Lecture 3

49 Pages
75 Views
Unlock Document

Department
Philosophy
Course
Philosophy 1200
Professor
Eric Desjardins
Semester
Fall

Description
Welcome to lecture #3! I Review I Beginning of chapter 2: meaning Review: Logical strength I Logical strength: an argument has logical strength to the extent that its premises, if true, support its conclusion. I A feature of whole arguments, not statements I A graded notion I Tip: think of logical strength as “logical flow”. An argument has logical strength to the extent that truth flows from the premises to the conclusion. If you pour truth in the premises (the premises are true), you get truth in the conclusion. Review: Logical strength I Logical strength is independent of the truth of the premises I An argument can have maximum logical strength but false premises I An argument can have false premises but maximum logical strength Review: Logical strength I Logical strength is independent of the truth of the conclusion I An argument can have maximum logical strength but a false conclusion (if its premises are false) I An argument can have a true conclusion but no logical strength Review: Logical strength I Clarification: The truth of the conclusion is not independent of the truth of the premises and logical strength together. Review: Deductive arguments I Deductive arguments are arguments with maximum logical strength Review: Soundness I An argument is sound when 1) it is logically strong and 2) it has true premises I Normally, an argument is good when it is sound: I Its premises are true I They support the conclusion (it has logical strength) I Exception: counterfactual arguments Counterfactual arguments I If Steve Jobs was still alive, the iPhone 5 would have had a universal GSM chip, so it would support Wind’s network. Counterfactual argument I An argument in which the premises are known or assumed to be false by the person making the argument. I The point of such an argument is to demonstrate a fact about some other possible world: in the possible worlds in which Steve Jobs is still alive, the iPhone 5 supports Wind’s network. Example I If you had correctly checked the patient’s file you would have seen that she had recently eaten and not administered anesthetic without pumping her stomach. Had it been the case that you followed proper procedure, the patient would not have died. Example I If you had correctly checked the patient’s file you would have seen that she had recently eaten and not administered anesthetic without pumping her stomach. Had it been the case that you followed proper procedure, the patient would not have died. I If you had set the alarm as I requested, I would not have slept in and gotten fired. It’s your fault if I got fired. Reductio ad absurdum I “Reduction to absurdity” I Absurdity = impossibility I To prove a point by showing that its falsity would have consequences that do not obtain. Reductio ad absurdum I Let’s suppose for a moment that Elvis is still alive. Surely he wouldn’t like all the tacky imitators we see around here. So someone would have stopped the imitators. But no one has, so Elvis must really be dead. Reductio ad absurdum I Let’s suppose for a moment that Elvis is still alive. Surely he wouldn’t like all the tacky imitators we see around here. So someone would have stopped the imitators. But no one has, so Elvis must really be dead. Reductio ad absurdum 1. Elvis is still alive (assumed for reductio) 2. If Elvis is still alive, he doesn’t like tacky imitators 3. If Elvis doesn’t like tacky imitators, someone would stop them 4. Conclusion: Someone would stop imitators The conclusion of this argument is known to be false, but it has excellent logical strength, so we can conclude that (at least) one of its premises is false. Reductio ad absurdum I Suppose he was in Toronto at 8 a.m. Witnesses place him in Vancouver at 6 a.m. local time, the same morning. So he would have to have traveled from Toronto to Vancouver in one hour, which is not possible by any known means of transportation. Therefore, he was not in Toronto. Meaning I For this chapter we depart a little from the textbook. If it’s not in the slides, it’s not on the exam. I In particular, note that sections 2.2.1-2.2.2 of the textbook are not subject to examination Interpretation I Words, sentences, and entire texts are sometimes not easy to interpret. I There are many factors to be aware of, including: I Context I Emphasis I Sentence structure I Function I That is all you need to take home from the “meaning is use” theory discussed in the book Context I “The queen is in a vulnerable position” Context I “The queen is in a vulnerable position” I Said at a chess match Context I “The queen is in a vulnerable position” I Said at a chess match I On the cover of a British magazine Context I “The queen is in a vulnerable position” I Said at a chess match I On the cover of a British magazine I “The president is wrong” Context I “The queen is in a vulnerable position” I Said at a chess match I On the cover of a British magazine I “The president is wrong” I Said out loud in the Whitehouse Context I “The queen is in a vulnerable position” I Said at a chess match I On the cover of a British magazine I “The president is wrong” I Said out loud in the Whitehouse I Said at Loblaws while lo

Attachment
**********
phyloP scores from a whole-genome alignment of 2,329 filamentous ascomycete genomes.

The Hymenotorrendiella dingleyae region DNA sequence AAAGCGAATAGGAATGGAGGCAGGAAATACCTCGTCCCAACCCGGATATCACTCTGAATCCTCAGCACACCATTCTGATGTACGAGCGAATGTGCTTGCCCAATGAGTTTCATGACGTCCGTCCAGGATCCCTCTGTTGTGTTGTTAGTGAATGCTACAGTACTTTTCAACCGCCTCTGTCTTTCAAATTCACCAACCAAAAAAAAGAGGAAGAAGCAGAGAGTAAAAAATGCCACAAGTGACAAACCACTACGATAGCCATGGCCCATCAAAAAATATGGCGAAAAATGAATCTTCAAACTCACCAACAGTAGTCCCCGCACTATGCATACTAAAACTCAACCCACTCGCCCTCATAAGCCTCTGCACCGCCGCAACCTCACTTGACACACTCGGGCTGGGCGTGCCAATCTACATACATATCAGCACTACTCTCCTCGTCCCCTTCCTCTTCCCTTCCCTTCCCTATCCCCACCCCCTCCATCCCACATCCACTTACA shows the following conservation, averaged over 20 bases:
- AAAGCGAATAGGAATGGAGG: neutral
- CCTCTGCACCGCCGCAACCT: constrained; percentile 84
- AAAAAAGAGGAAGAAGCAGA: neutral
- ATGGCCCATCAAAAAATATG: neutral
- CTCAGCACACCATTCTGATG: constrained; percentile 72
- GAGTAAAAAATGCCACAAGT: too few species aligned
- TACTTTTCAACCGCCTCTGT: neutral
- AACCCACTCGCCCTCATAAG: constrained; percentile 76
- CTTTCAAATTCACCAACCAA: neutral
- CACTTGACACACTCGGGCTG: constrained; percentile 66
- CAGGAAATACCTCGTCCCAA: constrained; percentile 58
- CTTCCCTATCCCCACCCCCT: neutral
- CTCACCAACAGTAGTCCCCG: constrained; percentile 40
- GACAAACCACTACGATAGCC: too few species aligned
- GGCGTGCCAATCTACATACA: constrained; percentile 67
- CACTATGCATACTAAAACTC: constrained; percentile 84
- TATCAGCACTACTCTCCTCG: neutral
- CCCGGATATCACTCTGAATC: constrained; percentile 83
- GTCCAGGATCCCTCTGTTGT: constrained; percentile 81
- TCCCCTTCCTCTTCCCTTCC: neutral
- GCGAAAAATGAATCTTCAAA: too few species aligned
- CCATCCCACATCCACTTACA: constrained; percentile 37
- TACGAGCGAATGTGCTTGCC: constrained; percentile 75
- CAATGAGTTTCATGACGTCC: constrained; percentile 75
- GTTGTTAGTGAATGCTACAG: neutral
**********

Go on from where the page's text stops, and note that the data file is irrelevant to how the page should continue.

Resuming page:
More Less

Related notes for Philosophy 1200

Log In


OR

Join OneClass

Access over 10 million pages of study
documents for 1.3 million courses.

Sign up

Join to view


OR

By registering, I agree to the Terms and Privacy Policies
Already have an account?
Just a few more details

So we can recommend you notes for your school.

Reset Password

Please enter below the email address you registered with and we will send you a link to reset your password.

Add your courses

Get notes from the top students in your class.


Submit